## Modes of Operation for Block Ciphers

Introduction Today we won’t actually learn about any new math concepts or algorithms. Instead, we will build upon what we have already. Particularly how we encrypt a plaintext that is larger than a block cipher’s block size (e.g. AES 16 bytes and DES 8 bytes). In practice, we typically want to encrypt more […]

## (AES) Key Schedule and Decryption [Part 2]

This is a continuation of (AES) The Advanced Encryption Standard [Part 1], so it is highly encouraged to read that post before reading this post. In that post, I gave the history of AES and also explained the internals of the AES algorithm. In this post we will discuss these things: The AES […]

## (AES) The Advanced Encryption Standard [Part 1]

Brief History In 1997, the National Institute of Standards and Technology (NIST) called to replace the DES. By this time DES was considered dying because of its small key space discussed in the DES post. This was unlike when DES was designed because the selection of the AES algorithm was an open-source process. […]

## Introduction to Galois Fields for AES

Motivation In the next few posts I want to discuss the Advanced Encryption Standard or better known as AES, which is the most famous symmetric cipher today. But to do that unlike for DES I need to introduce a new type of mathematics. So in this post, I will introduce group […]

## (DES) Key Schedule and Decryption [Part 2]

This is a continuation of (DES) The Data Encryption Standard [Part 1], so it is highly encouraged to read that post before reading this post. In that post I gave the history of DES and also explained the internals of the DES algorithm. In this post we will discuss two things: The DES […]

## (DES) The Data Encryption Standard [Part 1]

Introduction The Data Encryption Standard (DES) was proposed in the early 1970s by IBM, who based the design of the cipher on an earlier design by Horst Feistel. The cipher was created as a request by the United States National Bureau of Standards (NBS) which is the modern-day National Institute of Standards and […]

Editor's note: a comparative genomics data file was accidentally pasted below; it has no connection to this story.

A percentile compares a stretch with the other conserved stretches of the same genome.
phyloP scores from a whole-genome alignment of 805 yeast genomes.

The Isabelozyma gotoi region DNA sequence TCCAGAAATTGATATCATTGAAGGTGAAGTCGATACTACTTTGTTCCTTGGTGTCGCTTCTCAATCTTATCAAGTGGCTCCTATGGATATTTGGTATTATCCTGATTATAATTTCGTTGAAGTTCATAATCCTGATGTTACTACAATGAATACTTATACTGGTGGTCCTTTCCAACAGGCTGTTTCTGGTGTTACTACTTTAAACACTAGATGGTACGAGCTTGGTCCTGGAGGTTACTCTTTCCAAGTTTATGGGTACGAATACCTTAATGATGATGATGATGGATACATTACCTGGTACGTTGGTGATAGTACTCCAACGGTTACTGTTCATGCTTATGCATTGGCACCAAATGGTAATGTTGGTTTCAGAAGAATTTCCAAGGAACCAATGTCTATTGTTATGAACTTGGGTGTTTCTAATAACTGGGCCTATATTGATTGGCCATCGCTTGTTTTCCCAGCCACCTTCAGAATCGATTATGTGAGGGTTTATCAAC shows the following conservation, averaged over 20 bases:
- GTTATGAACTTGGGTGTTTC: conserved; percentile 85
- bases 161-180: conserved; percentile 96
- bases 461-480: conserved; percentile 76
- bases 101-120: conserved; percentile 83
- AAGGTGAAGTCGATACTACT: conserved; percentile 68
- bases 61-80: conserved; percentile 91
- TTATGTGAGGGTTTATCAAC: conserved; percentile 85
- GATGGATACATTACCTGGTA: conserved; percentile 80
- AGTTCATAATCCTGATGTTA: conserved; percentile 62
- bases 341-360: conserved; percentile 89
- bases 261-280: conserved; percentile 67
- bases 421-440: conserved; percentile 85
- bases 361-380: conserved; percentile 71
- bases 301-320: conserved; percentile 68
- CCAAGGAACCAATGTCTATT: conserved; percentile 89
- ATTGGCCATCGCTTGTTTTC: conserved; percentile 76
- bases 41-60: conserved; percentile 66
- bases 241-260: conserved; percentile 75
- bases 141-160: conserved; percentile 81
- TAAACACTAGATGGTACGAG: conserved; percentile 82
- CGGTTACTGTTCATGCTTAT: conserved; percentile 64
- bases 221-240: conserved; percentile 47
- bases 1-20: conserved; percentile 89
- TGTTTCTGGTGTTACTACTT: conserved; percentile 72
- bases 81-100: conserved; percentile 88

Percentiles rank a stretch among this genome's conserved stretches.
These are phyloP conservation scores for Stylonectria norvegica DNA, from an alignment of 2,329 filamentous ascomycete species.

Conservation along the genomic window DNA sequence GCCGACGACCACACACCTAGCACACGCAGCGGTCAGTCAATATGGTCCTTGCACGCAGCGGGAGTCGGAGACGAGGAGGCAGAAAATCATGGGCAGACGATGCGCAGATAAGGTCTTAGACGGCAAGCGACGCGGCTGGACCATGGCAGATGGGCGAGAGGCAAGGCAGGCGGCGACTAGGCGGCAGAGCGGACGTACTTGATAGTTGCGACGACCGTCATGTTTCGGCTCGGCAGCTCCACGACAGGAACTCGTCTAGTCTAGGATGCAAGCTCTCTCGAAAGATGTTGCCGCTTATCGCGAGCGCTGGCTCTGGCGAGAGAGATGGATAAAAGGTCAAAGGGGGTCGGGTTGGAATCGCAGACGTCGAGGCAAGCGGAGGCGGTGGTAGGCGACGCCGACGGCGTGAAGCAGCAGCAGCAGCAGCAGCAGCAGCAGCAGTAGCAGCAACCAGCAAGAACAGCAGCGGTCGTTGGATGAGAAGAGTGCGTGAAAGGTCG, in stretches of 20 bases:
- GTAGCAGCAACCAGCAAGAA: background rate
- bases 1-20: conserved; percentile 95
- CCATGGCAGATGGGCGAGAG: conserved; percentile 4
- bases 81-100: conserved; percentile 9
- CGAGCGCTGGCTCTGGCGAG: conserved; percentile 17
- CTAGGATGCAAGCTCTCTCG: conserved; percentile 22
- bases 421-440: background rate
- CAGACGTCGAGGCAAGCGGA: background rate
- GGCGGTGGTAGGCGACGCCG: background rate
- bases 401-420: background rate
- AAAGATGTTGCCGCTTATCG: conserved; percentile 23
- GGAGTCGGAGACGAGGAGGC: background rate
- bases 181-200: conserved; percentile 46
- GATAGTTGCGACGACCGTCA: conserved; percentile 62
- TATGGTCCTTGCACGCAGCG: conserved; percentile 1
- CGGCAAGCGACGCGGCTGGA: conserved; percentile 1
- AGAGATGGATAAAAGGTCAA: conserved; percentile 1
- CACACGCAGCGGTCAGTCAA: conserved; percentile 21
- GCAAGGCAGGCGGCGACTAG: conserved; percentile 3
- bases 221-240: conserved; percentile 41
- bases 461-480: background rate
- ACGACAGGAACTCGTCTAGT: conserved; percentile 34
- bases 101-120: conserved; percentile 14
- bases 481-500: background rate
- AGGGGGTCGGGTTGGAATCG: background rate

## Stream Ciphers cont’d and Linear Feedback Shift Registers

If you have not yet read the last post Stream Ciphers, Random Numbers, and the One-Time Pad it is highly recommended you go ahead and read that to understand the stream cipher. Goal: Construct a stream cipher that is small in hardware. This post makes the most sense when thinking about the hardware […]

## Stream Ciphers, Random Numbers, and the One-Time Pad

Symmetric cryptography is split into two types, stream ciphers, and block ciphers. Stream ciphers encrypt one bit at a time and block ciphers encrypt multiple bits at a time. This post is dedicated to stream ciphers, if you want to learn about block ciphers make sure to read my DES and AES posts. Stream Ciphers […]

## The Shift Cipher

The shift cipher, or the better-known name the Caesar cipher named after Julius Caesar is one of the simplest encryption techniques. In fact for those who have read my Substitution cipher post, the shift cipher is a type of substitution cipher where each letter in the alphabet is mapped to another fixed letter in the […]

## The Substitution Cipher

The Substitution Cipher We will discuss one of the simplest ciphers, the substitution cipher. This cipher has a lot of historical relevance being used many times, and is also a good starting point for cryptography and cryptanalysis. It is important to have read the What is Cryptology post because I will use concepts […]